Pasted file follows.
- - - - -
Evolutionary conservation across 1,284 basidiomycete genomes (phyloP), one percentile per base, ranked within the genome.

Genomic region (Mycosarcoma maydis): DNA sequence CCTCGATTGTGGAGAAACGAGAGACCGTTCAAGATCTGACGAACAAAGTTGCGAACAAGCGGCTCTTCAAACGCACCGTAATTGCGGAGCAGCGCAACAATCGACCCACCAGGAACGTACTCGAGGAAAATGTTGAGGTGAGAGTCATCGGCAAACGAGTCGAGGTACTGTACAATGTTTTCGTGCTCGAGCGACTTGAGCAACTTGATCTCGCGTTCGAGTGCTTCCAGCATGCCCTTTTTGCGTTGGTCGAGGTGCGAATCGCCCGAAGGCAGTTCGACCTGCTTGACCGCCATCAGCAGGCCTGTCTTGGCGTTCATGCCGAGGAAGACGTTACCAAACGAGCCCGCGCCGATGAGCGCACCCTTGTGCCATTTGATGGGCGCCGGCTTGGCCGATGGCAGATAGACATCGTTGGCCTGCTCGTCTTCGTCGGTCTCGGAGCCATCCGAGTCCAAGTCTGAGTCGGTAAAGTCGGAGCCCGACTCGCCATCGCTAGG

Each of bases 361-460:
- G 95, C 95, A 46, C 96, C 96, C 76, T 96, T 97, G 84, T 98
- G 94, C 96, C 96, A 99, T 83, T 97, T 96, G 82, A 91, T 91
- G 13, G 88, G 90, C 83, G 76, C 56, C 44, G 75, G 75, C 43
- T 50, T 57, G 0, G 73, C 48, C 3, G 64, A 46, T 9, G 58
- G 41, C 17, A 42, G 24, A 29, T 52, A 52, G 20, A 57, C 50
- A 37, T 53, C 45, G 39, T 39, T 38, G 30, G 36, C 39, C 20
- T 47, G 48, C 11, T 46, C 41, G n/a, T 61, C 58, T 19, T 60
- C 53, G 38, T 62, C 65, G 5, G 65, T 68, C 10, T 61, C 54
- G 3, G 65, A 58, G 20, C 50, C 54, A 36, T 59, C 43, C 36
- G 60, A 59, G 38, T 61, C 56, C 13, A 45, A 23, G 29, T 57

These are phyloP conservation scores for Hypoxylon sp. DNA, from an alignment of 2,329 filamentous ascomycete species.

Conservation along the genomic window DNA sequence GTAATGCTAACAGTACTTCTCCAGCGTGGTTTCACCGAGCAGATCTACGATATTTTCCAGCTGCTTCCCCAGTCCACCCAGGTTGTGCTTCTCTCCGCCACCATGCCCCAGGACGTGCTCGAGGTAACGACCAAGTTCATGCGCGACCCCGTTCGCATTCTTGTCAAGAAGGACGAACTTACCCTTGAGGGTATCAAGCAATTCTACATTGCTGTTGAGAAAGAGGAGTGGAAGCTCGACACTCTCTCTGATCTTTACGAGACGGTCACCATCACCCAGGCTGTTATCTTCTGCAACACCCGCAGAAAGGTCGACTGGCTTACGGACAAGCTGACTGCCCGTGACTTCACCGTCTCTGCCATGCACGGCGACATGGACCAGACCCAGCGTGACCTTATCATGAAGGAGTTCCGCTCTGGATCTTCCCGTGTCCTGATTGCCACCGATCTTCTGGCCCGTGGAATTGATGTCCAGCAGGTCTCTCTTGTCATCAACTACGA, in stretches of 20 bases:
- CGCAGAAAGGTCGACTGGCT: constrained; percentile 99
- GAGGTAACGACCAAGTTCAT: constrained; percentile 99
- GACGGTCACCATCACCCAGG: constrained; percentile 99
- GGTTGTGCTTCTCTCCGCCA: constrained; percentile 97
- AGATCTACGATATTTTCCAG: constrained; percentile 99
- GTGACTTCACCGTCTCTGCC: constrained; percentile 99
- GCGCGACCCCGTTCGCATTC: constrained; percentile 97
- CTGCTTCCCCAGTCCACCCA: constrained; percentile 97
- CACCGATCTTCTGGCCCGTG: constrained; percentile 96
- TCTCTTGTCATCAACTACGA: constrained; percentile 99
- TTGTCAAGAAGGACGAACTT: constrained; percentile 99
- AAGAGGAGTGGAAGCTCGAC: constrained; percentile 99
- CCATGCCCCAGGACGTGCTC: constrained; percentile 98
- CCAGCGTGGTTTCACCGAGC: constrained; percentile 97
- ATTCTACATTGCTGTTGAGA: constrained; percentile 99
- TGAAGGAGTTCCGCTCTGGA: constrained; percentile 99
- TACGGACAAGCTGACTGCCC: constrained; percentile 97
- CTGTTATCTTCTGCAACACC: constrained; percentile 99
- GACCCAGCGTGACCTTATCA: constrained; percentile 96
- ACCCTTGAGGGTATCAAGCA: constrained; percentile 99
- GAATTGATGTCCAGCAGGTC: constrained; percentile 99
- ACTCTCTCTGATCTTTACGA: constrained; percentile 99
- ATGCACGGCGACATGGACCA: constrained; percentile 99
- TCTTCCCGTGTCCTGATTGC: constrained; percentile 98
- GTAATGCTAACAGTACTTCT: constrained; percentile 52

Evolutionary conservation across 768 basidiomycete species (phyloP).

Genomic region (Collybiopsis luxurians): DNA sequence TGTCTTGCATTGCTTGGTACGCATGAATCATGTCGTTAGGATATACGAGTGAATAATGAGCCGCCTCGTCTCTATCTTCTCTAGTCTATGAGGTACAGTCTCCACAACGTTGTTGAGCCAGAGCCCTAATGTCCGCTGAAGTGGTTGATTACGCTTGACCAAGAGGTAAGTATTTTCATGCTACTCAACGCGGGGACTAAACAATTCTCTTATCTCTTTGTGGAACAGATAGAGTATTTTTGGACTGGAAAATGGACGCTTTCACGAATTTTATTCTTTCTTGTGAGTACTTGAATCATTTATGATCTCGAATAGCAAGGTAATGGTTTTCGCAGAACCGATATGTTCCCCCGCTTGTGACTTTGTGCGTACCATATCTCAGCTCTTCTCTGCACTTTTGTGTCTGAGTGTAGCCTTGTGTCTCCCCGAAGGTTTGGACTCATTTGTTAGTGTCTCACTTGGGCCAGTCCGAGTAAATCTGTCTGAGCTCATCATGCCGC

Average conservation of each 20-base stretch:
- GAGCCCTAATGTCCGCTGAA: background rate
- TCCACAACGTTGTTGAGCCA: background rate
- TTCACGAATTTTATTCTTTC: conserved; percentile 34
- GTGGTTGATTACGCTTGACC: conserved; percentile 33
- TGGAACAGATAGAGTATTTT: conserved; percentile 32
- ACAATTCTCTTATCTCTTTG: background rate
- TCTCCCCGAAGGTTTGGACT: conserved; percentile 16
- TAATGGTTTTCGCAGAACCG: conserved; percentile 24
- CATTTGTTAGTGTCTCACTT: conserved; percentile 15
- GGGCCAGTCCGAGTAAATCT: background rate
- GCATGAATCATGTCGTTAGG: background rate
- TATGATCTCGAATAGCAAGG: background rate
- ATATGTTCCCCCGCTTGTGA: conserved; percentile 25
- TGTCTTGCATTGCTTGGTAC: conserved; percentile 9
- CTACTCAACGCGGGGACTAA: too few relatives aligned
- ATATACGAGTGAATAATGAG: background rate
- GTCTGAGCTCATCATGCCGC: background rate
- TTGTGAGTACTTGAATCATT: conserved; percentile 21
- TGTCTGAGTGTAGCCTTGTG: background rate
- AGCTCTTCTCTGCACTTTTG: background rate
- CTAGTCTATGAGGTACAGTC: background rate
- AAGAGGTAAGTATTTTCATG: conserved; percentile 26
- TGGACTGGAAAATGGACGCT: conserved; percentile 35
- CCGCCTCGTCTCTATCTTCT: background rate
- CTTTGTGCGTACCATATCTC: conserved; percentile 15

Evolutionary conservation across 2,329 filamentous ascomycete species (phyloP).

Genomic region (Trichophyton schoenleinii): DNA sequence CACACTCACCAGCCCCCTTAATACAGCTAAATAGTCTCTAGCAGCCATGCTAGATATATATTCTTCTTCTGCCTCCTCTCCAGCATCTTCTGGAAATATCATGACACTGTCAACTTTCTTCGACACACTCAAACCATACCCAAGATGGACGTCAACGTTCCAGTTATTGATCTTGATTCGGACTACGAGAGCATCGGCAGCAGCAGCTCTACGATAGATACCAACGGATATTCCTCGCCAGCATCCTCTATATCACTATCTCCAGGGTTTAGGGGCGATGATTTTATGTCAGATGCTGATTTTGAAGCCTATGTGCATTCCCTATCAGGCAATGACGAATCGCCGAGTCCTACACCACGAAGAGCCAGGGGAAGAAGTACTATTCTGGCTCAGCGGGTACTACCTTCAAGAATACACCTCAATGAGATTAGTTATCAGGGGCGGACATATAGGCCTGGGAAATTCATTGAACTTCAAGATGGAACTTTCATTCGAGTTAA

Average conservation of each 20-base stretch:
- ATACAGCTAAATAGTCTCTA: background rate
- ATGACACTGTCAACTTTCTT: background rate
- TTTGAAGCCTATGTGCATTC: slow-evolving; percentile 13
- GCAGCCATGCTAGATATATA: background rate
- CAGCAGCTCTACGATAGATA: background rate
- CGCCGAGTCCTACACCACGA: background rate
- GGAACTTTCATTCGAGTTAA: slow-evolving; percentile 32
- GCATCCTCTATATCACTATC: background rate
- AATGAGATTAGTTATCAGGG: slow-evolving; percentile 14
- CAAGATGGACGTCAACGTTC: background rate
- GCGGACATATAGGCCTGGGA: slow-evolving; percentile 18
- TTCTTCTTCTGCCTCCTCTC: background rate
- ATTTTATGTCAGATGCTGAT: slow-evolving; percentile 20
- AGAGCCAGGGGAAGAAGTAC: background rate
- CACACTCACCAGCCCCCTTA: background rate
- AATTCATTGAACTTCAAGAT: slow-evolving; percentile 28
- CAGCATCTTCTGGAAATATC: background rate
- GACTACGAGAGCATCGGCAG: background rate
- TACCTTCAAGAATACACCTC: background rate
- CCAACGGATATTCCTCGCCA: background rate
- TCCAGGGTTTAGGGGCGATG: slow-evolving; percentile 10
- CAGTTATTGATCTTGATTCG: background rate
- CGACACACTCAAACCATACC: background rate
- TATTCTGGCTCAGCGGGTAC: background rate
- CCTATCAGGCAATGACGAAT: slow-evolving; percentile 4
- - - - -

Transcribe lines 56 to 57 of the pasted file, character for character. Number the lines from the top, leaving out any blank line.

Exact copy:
- ATATGTTCCCCCGCTTGTGA: conserved; percentile 25
- TGTCTTGCATTGCTTGGTAC: conserved; percentile 9